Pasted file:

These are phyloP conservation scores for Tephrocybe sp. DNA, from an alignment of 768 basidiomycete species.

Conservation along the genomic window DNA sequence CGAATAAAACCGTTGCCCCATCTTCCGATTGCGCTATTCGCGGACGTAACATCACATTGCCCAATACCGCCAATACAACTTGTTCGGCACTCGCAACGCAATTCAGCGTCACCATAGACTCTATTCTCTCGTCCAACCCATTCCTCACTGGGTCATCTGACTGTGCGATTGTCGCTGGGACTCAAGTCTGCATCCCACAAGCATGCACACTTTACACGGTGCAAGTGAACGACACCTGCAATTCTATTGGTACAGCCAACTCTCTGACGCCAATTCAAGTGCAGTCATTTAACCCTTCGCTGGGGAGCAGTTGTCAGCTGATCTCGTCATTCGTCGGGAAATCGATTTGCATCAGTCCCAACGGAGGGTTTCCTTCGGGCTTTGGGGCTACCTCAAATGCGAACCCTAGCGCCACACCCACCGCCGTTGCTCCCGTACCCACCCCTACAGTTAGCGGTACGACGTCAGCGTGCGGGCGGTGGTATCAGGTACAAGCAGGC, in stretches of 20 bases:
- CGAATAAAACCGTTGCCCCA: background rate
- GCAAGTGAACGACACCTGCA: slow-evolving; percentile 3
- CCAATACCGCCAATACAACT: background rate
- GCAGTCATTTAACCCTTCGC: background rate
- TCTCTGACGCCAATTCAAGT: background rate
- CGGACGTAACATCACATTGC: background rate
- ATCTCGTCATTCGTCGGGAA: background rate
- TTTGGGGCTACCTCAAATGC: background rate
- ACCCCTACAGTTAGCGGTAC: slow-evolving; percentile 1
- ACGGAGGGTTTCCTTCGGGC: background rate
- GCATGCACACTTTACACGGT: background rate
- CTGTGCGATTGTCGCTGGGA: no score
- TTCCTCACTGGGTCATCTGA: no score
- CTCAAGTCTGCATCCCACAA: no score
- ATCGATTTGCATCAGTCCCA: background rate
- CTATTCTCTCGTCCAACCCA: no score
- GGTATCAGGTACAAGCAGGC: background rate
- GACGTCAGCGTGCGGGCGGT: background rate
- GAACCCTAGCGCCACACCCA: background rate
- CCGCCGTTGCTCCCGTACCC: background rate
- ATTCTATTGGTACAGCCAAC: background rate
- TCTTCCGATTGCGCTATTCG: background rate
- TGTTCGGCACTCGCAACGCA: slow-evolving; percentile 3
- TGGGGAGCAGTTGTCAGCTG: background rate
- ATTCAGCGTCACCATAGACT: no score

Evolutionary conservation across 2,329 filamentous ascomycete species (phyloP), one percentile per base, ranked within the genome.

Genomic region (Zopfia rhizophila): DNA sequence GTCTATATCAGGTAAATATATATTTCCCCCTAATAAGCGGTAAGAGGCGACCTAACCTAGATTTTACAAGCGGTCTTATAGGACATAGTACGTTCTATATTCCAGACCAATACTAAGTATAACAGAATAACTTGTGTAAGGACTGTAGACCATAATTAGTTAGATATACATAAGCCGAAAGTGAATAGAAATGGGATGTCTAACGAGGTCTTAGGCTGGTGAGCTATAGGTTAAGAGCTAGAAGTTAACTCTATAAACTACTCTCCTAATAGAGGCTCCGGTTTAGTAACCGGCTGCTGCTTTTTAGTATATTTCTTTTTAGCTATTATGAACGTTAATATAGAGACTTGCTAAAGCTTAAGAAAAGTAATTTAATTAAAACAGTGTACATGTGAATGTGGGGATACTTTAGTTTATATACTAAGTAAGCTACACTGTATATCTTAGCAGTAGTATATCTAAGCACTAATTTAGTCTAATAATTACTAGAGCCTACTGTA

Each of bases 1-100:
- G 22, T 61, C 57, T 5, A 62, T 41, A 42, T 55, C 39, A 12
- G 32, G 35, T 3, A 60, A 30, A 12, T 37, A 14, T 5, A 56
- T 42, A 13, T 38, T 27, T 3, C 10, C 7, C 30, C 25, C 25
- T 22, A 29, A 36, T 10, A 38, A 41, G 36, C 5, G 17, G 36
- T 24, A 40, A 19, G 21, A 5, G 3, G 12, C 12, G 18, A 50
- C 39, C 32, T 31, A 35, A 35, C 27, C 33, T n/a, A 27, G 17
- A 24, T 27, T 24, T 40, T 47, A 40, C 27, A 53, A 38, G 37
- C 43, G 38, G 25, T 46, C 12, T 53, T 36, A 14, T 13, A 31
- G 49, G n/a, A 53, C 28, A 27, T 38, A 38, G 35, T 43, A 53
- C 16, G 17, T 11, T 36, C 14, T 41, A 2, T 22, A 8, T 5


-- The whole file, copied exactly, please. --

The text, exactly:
These are phyloP conservation scores for Tephrocybe sp. DNA, from an alignment of 768 basidiomycete species.

Conservation along the genomic window DNA sequence CGAATAAAACCGTTGCCCCATCTTCCGATTGCGCTATTCGCGGACGTAACATCACATTGCCCAATACCGCCAATACAACTTGTTCGGCACTCGCAACGCAATTCAGCGTCACCATAGACTCTATTCTCTCGTCCAACCCATTCCTCACTGGGTCATCTGACTGTGCGATTGTCGCTGGGACTCAAGTCTGCATCCCACAAGCATGCACACTTTACACGGTGCAAGTGAACGACACCTGCAATTCTATTGGTACAGCCAACTCTCTGACGCCAATTCAAGTGCAGTCATTTAACCCTTCGCTGGGGAGCAGTTGTCAGCTGATCTCGTCATTCGTCGGGAAATCGATTTGCATCAGTCCCAACGGAGGGTTTCCTTCGGGCTTTGGGGCTACCTCAAATGCGAACCCTAGCGCCACACCCACCGCCGTTGCTCCCGTACCCACCCCTACAGTTAGCGGTACGACGTCAGCGTGCGGGCGGTGGTATCAGGTACAAGCAGGC, in stretches of 20 bases:
- CGAATAAAACCGTTGCCCCA: background rate
- GCAAGTGAACGACACCTGCA: slow-evolving; percentile 3
- CCAATACCGCCAATACAACT: background rate
- GCAGTCATTTAACCCTTCGC: background rate
- TCTCTGACGCCAATTCAAGT: background rate
- CGGACGTAACATCACATTGC: background rate
- ATCTCGTCATTCGTCGGGAA: background rate
- TTTGGGGCTACCTCAAATGC: background rate
- ACCCCTACAGTTAGCGGTAC: slow-evolving; percentile 1
- ACGGAGGGTTTCCTTCGGGC: background rate
- GCATGCACACTTTACACGGT: background rate
- CTGTGCGATTGTCGCTGGGA: no score
- TTCCTCACTGGGTCATCTGA: no score
- CTCAAGTCTGCATCCCACAA: no score
- ATCGATTTGCATCAGTCCCA: background rate
- CTATTCTCTCGTCCAACCCA: no score
- GGTATCAGGTACAAGCAGGC: background rate
- GACGTCAGCGTGCGGGCGGT: background rate
- GAACCCTAGCGCCACACCCA: background rate
- CCGCCGTTGCTCCCGTACCC: background rate
- ATTCTATTGGTACAGCCAAC: background rate
- TCTTCCGATTGCGCTATTCG: background rate
- TGTTCGGCACTCGCAACGCA: slow-evolving; percentile 3
- TGGGGAGCAGTTGTCAGCTG: background rate
- ATTCAGCGTCACCATAGACT: no score

Evolutionary conservation across 2,329 filamentous ascomycete species (phyloP), one percentile per base, ranked within the genome.

Genomic region (Zopfia rhizophila): DNA sequence GTCTATATCAGGTAAATATATATTTCCCCCTAATAAGCGGTAAGAGGCGACCTAACCTAGATTTTACAAGCGGTCTTATAGGACATAGTACGTTCTATATTCCAGACCAATACTAAGTATAACAGAATAACTTGTGTAAGGACTGTAGACCATAATTAGTTAGATATACATAAGCCGAAAGTGAATAGAAATGGGATGTCTAACGAGGTCTTAGGCTGGTGAGCTATAGGTTAAGAGCTAGAAGTTAACTCTATAAACTACTCTCCTAATAGAGGCTCCGGTTTAGTAACCGGCTGCTGCTTTTTAGTATATTTCTTTTTAGCTATTATGAACGTTAATATAGAGACTTGCTAAAGCTTAAGAAAAGTAATTTAATTAAAACAGTGTACATGTGAATGTGGGGATACTTTAGTTTATATACTAAGTAAGCTACACTGTATATCTTAGCAGTAGTATATCTAAGCACTAATTTAGTCTAATAATTACTAGAGCCTACTGTA

Each of bases 1-100:
- G 22, T 61, C 57, T 5, A 62, T 41, A 42, T 55, C 39, A 12
- G 32, G 35, T 3, A 60, A 30, A 12, T 37, A 14, T 5, A 56
- T 42, A 13, T 38, T 27, T 3, C 10, C 7, C 30, C 25, C 25
- T 22, A 29, A 36, T 10, A 38, A 41, G 36, C 5, G 17, G 36
- T 24, A 40, A 19, G 21, A 5, G 3, G 12, C 12, G 18, A 50
- C 39, C 32, T 31, A 35, A 35, C 27, C 33, T n/a, A 27, G 17
- A 24, T 27, T 24, T 40, T 47, A 40, C 27, A 53, A 38, G 37
- C 43, G 38, G 25, T 46, C 12, T 53, T 36, A 14, T 13, A 31
- G 49, G n/a, A 53, C 28, A 27, T 38, A 38, G 35, T 43, A 53
- C 16, G 17, T 11, T 36, C 14, T 41, A 2, T 22, A 8, T 5